It’s hard to bond with a character when we don’t know what they’re feeling or thinking. Peel back the hood with interiority.

Writing Character Emotions As Necessary

My rule of thumb is to use what’s necessary and find a balance. As with anything, balance doesn’t come easily. Some writers err on the side of too much interiority, some writers barely scratch the surface of their character’s rich inner lives, even in first person.

The imbalance of too much interiority is especially apparent when nothing is happening, plot-wise. Alternately, nothing happens because there’s too much interiority, or internal conflict, rather than external conflict. If you have your character thinking about everything, maybe you’re on this end of the spectrum. Know that, while a level of interiority is desirable, you also need to focus on the things that come less naturally to you, namely pacing and plot.

It’s very important to know how a character reacts to what’s happening, but it can’t be the end-all and be-all. To be fair, I see this imbalance less than its opposite.

Explore Interiority During Important Moments

The more common imbalance is seeing little interiority in big moments, when connection to the character should naturally increase in order to keep from alienating the reader. Writers who fall into this category tend to be very comfortable with plot. When they do talk about emotion, maybe they simply name what a character is feeling, or talk about the feelings by using clichés that detail emotions in a character’s body.

These are offshoots of telling, and, as you’ve heard me say many times, interiority is quite different from telling, though the distinction can be subtle for a lot of people. Characters with too little interiority are also prone to being stuck, or to being in denial.

As you can see, there are many more links discussing a lack of interiority or issues with inadequate interiority than there are dealing with too much of it. This is yet another reflection of the fact that I see writers end up toward this end of the issue a lot more.

Writing Character Emotions to Get the Most Out of the Story

If that’s not the case for you, and you think you’re somewhere in the middle as an interiority-user, I would still suggest analyzing how you’re striking that balance. Make sure the reader feels connected to important moment, and use enough interiority to highlight the things that are truly important. When something big happens that your character should be reacting to, ask yourself: And? So? Some recent thoughts questions that help develop interiority can be found here.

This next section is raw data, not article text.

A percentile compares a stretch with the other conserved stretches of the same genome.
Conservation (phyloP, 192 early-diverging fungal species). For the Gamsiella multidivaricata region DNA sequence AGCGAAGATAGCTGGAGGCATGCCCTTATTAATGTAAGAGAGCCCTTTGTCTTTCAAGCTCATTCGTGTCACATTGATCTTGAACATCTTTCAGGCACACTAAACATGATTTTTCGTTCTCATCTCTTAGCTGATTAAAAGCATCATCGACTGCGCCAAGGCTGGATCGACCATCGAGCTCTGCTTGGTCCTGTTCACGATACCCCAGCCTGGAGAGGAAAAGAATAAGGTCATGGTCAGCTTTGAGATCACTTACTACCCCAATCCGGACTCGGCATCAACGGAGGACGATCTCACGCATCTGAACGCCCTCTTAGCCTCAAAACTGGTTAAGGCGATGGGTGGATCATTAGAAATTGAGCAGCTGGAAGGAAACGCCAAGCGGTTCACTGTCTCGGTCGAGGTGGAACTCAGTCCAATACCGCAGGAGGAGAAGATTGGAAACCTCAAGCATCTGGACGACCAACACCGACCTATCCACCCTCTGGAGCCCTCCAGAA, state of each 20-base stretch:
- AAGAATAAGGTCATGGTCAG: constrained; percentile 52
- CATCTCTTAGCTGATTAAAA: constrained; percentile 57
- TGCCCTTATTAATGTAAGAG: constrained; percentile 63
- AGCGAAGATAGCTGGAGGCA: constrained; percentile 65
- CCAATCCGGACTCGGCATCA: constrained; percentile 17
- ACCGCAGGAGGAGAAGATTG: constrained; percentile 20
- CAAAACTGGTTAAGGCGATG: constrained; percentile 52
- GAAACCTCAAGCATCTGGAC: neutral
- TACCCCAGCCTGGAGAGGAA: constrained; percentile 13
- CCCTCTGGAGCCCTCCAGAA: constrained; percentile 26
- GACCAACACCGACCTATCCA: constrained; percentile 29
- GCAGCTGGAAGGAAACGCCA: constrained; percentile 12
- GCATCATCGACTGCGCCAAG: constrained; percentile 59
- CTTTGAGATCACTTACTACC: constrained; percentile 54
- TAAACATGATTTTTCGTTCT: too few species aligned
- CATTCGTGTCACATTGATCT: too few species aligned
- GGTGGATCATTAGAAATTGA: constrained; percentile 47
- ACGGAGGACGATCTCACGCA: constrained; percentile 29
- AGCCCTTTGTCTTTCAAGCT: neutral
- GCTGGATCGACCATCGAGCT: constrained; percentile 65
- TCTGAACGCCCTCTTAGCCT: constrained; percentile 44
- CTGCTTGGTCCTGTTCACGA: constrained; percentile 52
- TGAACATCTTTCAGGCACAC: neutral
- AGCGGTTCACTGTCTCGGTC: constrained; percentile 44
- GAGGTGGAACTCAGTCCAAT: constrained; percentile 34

Next, think about how interiority and plot intersect. Use interiority to plant the seeds of tension as you develop your plot. It’s not enough to have a character feel afraid, for example. They’re usually afraid of something very specific, or a worst case scenario. To help tension along, let their minds go to those darker places, especially if the plot hasn’t caught up yet. More thoughts on that here.

This is such an important facet of the fiction writing craft that I really hope you never stop exploring this fascinating topic, and figuring out how to best use this tool.

Interiority is difficult to master, and every writer will have their own approach. Hire me for developmental editing to help you tease out just the right balance of action, emotion, characterization, and theme.

Developing Character Interiority

One of the biggest fiction concepts I champion, in first and third person, is character interiority (thoughts, feelings, reactions) as a way of getting to know character. (You can view all the posts I’ve written with an “interiority” tag here.) Now that you’re learning what it is, how do you foster it in your own fiction writing?

developing character interiority, interiority, writing interiority, character thoughts, character feelings, character emotions, protagonist
Developing character interiority is where you want to work smarter, not harder. Make small changes to really reveal your protagonist to the reader.